• Mysteriously Shrinking Proton Continues to Puzzle Physicists

    04/15/2013 11:09:10 AM PDT · by BenLurkin · 40 replies
    LiveScience ^ | 13 April 2013 Time: 02:35 PM ET | Stephanie Pappas, Senior Writer
    DENVER — The size of a proton, long thought to be well-understood, may remain a mystery for a while longer, according to physicists. Speaking today (April 13) at the April meeting of the American Physical Society, researchers said they need more data to understand why new measurements of proton size don't match old ones. "The discrepancy is rather severe," said Randolf Pohl, a scientist at the Max Planck Institute of Quantum Optics. The question, Pohl and his colleagues said, is whether the explanation is a boring one — someone messed up the measurements — or something that will generate new...
  • A Second Higgs Boson? Physicists Debate New Particle

    04/14/2013 4:33:52 PM PDT · by BenLurkin · 10 replies
    LiveScience ^ | 13 April 2013 Time: 11:51 AM ET | Stephanie Pappas,
    The discovery of the Higgs boson is real. But physicists are cagey about whether the new particle they've found will fit their predictions or not. So far, the data suggest that the Higgs, the particle thought to explain how other particles get their mass, is not presenting any surprises, physicists said here today (April 13) at the April meeting of the American Physical Society. But that doesn't mean that it won't in the future — or that there might not be other Higgs bosons lurking out there. "There's a large number of theoretical models that predict, actually, that this Higgs...
  • Second Higgs boson? Physicists debate new particle

    04/13/2013 4:04:48 PM PDT · by John W · 18 replies
    nbcnews.com ^ | April 13, 2013 | Stephanie Pappas
    DENVER — The discovery of the Higgs boson is real. But physicists are cagey about whether the new particle they've found will fit their predictions or not. So far, the data suggest that the Higgs, the particle thought to explain how other particles get their mass, is not presenting any surprises, physicists said here Saturday at the April meeting of the American Physical Society. But that doesn't mean that it won't in the future — or that there might not be other Higgs bosons lurking out there. "There's a large number of theoretical models that predict, actually, that this Higgs...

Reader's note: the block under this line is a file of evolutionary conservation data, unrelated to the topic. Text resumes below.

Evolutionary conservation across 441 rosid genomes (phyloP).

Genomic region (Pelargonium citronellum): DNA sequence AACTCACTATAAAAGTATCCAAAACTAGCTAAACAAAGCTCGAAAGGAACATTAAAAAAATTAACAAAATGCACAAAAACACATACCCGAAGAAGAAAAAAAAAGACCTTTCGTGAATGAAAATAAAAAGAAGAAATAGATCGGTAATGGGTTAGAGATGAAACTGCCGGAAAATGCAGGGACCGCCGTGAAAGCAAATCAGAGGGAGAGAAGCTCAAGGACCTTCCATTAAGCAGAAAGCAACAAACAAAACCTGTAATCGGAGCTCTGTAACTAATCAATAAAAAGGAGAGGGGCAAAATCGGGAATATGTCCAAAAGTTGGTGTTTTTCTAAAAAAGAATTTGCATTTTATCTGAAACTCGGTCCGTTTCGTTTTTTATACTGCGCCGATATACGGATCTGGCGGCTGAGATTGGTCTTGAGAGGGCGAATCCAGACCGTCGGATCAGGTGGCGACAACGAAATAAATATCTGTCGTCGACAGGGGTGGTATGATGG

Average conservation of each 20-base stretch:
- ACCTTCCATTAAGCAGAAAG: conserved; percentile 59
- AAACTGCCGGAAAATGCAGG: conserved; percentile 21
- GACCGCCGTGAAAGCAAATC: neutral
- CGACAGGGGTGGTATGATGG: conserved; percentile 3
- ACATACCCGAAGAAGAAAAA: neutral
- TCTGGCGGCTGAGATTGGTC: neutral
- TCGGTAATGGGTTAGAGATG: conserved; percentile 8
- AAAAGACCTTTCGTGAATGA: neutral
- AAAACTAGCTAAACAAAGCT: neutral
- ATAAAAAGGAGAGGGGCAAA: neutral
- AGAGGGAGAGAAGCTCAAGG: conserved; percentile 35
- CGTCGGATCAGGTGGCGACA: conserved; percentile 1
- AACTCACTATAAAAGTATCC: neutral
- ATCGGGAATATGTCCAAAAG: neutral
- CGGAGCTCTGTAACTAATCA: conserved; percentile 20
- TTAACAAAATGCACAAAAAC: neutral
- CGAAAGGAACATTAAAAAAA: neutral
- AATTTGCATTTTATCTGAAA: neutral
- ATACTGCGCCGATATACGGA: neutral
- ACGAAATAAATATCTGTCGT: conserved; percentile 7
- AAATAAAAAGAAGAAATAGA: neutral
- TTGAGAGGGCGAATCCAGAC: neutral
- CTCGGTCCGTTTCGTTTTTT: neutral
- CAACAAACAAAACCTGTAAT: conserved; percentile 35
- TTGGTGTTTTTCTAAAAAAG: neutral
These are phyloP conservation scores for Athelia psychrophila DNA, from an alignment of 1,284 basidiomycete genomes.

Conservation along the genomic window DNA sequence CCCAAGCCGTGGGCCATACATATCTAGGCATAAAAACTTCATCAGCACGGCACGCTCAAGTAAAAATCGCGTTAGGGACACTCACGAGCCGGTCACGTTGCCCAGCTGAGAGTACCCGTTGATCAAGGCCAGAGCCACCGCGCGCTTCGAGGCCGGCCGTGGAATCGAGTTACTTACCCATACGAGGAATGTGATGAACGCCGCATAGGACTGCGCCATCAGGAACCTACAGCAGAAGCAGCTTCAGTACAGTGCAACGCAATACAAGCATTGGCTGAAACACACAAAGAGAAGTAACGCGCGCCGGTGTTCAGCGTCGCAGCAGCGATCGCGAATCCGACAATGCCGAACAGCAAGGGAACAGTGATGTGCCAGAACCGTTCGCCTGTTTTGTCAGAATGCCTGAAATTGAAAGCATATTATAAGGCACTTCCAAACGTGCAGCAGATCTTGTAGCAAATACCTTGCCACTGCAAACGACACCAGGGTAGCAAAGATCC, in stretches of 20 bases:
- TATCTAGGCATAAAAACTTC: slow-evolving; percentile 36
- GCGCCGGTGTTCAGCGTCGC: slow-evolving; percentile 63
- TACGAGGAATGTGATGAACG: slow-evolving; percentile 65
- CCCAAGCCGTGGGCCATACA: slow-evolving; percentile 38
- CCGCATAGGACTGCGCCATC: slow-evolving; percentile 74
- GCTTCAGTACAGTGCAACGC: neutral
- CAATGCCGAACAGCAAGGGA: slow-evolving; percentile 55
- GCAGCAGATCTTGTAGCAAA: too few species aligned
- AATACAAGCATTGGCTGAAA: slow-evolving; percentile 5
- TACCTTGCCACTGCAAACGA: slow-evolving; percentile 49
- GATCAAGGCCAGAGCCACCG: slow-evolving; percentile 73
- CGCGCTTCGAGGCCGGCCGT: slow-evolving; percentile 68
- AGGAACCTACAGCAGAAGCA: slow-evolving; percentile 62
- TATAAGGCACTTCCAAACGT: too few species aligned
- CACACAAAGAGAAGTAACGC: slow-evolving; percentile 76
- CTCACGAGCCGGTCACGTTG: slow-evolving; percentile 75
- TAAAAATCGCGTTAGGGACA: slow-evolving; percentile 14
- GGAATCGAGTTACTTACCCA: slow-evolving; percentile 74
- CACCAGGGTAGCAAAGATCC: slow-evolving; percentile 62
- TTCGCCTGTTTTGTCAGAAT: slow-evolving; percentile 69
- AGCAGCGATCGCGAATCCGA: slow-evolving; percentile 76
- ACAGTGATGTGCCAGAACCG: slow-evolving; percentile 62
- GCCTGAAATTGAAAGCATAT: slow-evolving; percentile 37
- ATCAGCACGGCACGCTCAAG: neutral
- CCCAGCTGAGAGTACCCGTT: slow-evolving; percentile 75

• Prof Peter Higgs: Boson is not ‘God’ particle (offended by name because he’s atheist)

    04/09/2013 1:30:00 AM PDT · by Olog-hai · 42 replies
    The Scotsman ^ | Monday 8 April 2013 00:00 | Clare McKim
    Scots scientist Professor Peter Higgs has urged the public to stop calling the Higgs boson the “God particle”—because he is an atheist. The scientist came up with the theory of a sub-atomic particle, since dubbed the Higgs boson, which would explain the mystery of how things have mass. But he wants people to stop referring to it as the “God particle” because he does not believe the particle holding the physical fabric of the universe together is the work of an almighty creator. …
  • Physicists propose test for loop quantum gravity

    04/07/2013 12:16:44 PM PDT · by SunkenCiv · 16 replies
    PhysOrg ^ | January 3, 2012 | Lisa Zyga
    As a quantum theory of gravity, loop quantum gravity could potentially solve one of the biggest problems in physics: reconciling general relativity and quantum mechanics. But like all tentative theories of quantum gravity, loop quantum gravity has never been experimentally tested. Now in a new study, scientists have found that, when black holes evaporate, the radiation they emit could potentially reveal “footprints” of loop quantum gravity, distinct from the usual Hawking radiation that black holes are expected to emit. In this way, evaporating black holes could enable the first ever experimental test for any theory of quantum gravity. However, the...